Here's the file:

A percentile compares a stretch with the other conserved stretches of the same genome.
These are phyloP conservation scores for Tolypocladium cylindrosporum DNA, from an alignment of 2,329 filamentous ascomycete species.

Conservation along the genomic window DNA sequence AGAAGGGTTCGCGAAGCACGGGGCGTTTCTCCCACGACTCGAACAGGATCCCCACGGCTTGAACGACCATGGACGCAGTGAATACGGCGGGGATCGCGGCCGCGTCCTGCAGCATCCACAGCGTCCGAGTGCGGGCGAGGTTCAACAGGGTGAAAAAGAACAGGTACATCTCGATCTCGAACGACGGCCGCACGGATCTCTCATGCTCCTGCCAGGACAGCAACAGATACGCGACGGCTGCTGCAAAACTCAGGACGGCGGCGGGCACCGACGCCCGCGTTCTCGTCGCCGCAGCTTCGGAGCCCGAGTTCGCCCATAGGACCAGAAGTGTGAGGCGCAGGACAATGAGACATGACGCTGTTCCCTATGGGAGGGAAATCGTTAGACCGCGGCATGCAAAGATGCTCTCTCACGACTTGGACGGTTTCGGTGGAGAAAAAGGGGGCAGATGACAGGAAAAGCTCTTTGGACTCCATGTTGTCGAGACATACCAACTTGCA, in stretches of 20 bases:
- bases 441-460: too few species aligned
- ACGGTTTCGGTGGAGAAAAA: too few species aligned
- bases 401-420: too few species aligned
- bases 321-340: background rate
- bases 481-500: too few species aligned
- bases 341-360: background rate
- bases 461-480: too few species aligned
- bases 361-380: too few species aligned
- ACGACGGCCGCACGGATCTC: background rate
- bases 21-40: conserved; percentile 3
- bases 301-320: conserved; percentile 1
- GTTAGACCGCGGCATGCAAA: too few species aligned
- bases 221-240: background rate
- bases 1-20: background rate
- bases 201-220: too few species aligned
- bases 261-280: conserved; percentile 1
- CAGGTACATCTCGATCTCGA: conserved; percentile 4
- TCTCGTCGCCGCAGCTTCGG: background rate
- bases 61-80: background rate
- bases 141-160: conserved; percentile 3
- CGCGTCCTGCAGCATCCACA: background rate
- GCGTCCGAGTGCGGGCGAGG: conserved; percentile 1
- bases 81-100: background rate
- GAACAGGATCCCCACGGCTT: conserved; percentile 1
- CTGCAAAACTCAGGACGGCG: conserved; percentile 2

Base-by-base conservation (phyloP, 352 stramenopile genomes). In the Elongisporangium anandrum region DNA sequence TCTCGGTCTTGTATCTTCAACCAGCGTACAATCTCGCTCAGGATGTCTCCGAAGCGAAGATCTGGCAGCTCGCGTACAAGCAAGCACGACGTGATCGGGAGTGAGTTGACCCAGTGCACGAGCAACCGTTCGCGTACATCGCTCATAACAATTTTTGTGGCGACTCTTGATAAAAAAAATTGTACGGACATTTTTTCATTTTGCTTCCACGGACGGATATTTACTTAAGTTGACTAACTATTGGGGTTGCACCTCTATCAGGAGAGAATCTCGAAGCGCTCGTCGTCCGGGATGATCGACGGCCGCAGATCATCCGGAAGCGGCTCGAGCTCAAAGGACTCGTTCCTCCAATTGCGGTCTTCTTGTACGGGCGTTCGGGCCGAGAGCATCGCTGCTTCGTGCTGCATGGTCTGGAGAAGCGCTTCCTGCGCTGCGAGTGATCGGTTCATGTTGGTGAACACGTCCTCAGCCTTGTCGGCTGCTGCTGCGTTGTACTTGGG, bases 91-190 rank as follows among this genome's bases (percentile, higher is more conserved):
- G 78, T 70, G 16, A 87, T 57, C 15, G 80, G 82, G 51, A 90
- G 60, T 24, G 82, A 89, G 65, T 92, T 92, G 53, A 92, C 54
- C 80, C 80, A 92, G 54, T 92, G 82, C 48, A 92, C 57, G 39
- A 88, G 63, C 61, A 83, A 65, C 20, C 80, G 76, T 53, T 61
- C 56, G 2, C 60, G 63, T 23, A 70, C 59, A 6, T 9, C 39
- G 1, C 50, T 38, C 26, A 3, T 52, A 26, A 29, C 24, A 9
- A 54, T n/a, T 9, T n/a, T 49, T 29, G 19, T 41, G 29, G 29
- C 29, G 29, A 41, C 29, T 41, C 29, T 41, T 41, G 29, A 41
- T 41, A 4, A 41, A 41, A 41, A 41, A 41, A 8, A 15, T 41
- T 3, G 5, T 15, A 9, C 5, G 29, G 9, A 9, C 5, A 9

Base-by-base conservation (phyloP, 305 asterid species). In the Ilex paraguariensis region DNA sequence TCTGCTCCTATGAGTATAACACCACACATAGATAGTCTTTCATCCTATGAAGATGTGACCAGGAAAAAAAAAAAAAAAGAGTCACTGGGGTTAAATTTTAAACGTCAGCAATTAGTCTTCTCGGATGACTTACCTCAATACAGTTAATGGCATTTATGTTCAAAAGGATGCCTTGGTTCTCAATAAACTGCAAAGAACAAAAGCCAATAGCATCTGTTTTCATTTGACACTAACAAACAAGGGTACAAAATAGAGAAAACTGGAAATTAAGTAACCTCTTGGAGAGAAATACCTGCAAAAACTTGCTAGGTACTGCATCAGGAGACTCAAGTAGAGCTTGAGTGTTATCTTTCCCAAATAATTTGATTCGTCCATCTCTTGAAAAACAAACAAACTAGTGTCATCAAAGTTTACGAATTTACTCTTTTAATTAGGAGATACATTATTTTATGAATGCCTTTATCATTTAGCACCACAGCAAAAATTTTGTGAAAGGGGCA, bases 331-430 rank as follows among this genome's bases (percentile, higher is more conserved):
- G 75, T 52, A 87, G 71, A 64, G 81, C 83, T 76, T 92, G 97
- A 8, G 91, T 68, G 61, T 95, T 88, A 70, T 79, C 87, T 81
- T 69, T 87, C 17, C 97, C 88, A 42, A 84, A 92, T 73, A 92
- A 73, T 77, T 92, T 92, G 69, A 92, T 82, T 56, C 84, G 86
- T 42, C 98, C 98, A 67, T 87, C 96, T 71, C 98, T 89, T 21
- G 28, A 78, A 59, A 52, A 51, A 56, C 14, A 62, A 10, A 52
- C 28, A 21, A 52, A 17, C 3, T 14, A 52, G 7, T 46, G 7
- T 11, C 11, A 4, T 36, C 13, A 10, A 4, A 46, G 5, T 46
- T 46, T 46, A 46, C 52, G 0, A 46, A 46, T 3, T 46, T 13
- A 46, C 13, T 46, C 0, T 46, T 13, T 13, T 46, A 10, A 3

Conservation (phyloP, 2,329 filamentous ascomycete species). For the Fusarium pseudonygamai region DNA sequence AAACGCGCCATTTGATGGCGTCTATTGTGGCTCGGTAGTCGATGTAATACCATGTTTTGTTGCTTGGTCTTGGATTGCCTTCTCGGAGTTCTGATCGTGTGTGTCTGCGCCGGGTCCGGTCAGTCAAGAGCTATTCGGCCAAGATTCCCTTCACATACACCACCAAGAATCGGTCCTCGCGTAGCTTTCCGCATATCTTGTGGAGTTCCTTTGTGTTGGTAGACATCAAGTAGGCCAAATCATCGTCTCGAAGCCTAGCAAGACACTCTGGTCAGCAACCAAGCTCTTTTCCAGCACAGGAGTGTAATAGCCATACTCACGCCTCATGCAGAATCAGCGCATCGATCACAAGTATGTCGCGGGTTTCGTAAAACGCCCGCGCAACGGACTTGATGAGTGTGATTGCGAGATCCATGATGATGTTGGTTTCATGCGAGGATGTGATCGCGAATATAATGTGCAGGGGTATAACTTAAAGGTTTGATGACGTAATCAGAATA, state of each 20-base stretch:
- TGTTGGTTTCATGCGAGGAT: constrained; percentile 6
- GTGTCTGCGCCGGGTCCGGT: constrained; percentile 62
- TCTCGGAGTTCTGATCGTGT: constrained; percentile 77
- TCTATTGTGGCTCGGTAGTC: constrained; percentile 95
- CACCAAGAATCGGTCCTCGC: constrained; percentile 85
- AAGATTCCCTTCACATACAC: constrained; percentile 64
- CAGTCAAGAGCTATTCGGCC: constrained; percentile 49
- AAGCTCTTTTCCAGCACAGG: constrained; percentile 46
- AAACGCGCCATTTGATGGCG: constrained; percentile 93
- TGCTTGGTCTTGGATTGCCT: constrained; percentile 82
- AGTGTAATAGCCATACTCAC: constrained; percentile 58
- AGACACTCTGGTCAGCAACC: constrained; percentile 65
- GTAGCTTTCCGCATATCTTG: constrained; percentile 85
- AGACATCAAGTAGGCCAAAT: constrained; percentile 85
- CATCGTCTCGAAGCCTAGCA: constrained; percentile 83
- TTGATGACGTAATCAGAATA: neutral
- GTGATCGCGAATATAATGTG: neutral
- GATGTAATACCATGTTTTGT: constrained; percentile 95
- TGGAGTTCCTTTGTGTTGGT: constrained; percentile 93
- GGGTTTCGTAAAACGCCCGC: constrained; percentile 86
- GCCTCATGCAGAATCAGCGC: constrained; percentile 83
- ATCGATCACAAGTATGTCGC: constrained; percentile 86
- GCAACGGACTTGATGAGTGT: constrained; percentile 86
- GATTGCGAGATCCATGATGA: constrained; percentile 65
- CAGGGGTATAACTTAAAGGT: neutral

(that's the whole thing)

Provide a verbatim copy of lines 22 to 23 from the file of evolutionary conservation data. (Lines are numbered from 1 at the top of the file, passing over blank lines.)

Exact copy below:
- bases 61-80: background rate
- bases 141-160: conserved; percentile 3